Thursday was stressful after work. Like too many places to be at once and it was the all-important voting day. Work itself was okay. I got even more of an impression that the biggest characters really are not my sort of people but hey in 9 months I can be gone if I want to be and I will be if I get a very specific training contract or the law commission research assistant job. I realised I missed those simpler times when I could just research family law all day because let’s face it. Academically, I’m definitely a family and child lawyer. Practically, we’ll see, I feel I could sink my teeth into and love many areas. I’m enjoying employment right now and find that interesting due the fact that it has both business and personal sides to it.

On Friday (today) I finally understood the habitual residence thing on the family law court orders and got to look at another family law court order. Not expected in my current job! I also did more cutting and shadowing and definitely have the impression that certain people think I don’t try enough, don’t care and are definitely not my sort of people but I can be nice and respect and like people for the purpose of work. Also, that’s the minority. I just need to not get too affected by it. Went home, had another drop attack which aggravated the ankle I injured by falling when climbing down on Wednesday but hopefully not too badly. It was healing nicely. I still have no Wi-Fi and thus no stable internet connection, but I think I’m going to invest in a data dongle as I can’t deal with this whole engineer thing anymore. And for my health and productivity I need that stable connection. I missed out on finishing my Stanford scholarship application by the deadline because I didn’t have anywhere to go that was quiet enough to film and had a stable and fast enough connection. And fine. I wasn’t getting in anyway because lots of other things went wrong and to tell you the truth, I like working, I don’t want another three years of full time education unless it’s to do a PhD and specialise and some scary stuff is happening with my health right now that needs dealing with. I also need to get this endo surgery sorted and honestly if I can get the referral that will motivate me to stay in one place until I have closure. I’m having a flare and it’s not okay. I need to know if it is or it isn’t and the pain is so excruciating that I need to grow up, woman up and get that surgery. It’s the only way to know either way.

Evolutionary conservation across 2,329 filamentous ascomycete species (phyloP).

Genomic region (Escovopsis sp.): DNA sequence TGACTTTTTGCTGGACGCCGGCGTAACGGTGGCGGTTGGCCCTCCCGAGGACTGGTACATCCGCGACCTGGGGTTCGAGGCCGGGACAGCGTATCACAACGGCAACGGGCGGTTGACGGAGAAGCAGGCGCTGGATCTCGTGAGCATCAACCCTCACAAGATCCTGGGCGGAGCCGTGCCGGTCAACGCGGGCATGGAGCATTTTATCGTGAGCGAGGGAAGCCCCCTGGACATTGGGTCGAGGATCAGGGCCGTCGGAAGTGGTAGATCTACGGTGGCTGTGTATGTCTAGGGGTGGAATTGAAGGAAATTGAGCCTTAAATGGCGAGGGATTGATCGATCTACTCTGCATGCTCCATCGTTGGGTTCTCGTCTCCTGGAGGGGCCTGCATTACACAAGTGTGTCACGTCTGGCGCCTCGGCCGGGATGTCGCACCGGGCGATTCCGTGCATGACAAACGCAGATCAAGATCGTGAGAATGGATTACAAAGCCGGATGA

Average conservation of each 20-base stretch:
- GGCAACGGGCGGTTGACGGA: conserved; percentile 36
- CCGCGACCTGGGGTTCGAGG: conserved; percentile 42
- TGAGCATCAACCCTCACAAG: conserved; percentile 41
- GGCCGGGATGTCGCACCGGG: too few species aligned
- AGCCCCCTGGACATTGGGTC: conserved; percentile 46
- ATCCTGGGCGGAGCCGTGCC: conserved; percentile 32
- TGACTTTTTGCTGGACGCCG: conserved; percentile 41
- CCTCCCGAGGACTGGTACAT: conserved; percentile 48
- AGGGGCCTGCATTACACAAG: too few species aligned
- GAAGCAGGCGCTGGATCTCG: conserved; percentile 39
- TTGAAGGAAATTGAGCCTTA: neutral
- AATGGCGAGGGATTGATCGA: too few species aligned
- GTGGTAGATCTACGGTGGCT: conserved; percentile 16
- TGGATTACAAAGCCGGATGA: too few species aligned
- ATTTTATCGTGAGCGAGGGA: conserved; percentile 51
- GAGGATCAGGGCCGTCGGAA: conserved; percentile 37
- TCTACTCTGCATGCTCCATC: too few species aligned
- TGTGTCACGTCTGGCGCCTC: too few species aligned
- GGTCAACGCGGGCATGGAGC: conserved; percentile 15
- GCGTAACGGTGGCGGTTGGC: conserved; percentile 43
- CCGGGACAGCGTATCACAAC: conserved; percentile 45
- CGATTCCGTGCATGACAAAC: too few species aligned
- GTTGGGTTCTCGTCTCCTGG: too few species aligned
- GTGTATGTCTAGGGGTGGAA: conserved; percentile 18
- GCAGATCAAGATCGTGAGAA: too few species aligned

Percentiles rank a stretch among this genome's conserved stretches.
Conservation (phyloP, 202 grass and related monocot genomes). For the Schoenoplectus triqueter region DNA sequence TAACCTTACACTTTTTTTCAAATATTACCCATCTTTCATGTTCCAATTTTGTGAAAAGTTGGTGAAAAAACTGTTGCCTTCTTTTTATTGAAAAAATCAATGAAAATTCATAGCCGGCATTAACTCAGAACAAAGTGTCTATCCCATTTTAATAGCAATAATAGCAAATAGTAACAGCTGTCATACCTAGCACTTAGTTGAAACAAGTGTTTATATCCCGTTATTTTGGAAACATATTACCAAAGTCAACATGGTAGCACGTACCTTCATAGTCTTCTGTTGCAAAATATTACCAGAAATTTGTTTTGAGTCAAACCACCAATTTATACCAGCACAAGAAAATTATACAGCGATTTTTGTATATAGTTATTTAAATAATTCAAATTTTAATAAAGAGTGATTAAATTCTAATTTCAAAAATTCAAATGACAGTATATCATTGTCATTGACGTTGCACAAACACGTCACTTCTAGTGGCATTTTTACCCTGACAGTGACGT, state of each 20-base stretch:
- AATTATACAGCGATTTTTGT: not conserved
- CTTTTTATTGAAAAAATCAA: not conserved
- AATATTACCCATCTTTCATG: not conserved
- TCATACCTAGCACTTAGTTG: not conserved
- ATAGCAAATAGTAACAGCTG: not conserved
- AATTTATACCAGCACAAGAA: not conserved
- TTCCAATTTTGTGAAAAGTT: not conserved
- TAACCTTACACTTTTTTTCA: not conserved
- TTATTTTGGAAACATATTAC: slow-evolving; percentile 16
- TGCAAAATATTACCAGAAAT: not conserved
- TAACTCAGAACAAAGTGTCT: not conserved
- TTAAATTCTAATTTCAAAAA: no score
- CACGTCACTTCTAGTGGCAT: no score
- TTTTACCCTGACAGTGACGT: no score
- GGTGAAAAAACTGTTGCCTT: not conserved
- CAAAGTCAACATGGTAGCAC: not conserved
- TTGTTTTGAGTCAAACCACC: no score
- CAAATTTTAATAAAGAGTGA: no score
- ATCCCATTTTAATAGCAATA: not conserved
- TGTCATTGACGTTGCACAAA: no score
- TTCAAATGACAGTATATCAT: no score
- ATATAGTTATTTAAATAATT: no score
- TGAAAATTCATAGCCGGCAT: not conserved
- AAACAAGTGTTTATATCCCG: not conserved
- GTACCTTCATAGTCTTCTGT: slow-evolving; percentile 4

I can’t deal with my health in America. So silver linings and all that. Sometimes things aren’t meant to be and that’s okay! It doesn’t mean your not enough. It just means things take time and we are all different, all have different priorities and god has different plans for all of us.

 

The stresses of working full time with a chronic illness

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I should not be sitting in the library on my birthday near tears over numerous things that have caused this. And one of those is working whilst chronically ill related, and others are just indirectly linked somewhat because growing up with chronic illnesses has made me feel inadequate. It’s made me feel like I’m less than. I’m caught between constantly having to prove these illnesses and feeling this overwhelming need to push myself harder than most in order to prove that I’m a worthwhile human being.

It sucks.

I’m literally two seconds away from not going home for Christmas because it’s too expensive, I’m not being paid my full wage this month and I’ve only just found out and because I know I need time out for medical appointments, and I already have one holiday day this month I can’t ask for the 27th off – which would make it a lot cheaper and less likely to put me in a flare.

And that’s just the half of the near tears. I also have a GP appointment during work hours next week which I need to tell my deputy line manager about. And normally I’d arrange out of work for GP because that’s self motivated and self started but this is about getting my medication which I absolutely need by Tuesday. I’ve already reduced my dose in order to do that and I can’t reduce it any further. I moved up north to do this job, so I’m with a new GP. The GP is being pedantic and won’t issue my repeats until they’ve seen me. So I try to negotiate outside of working hours but without me running out of meds beyond what is manageable and I can’t. This means that I have an appointment next Tuesday afternoon and have to leave work at 3:45 (if I get an uber) – which although I really can’t afford I’m gonna have to.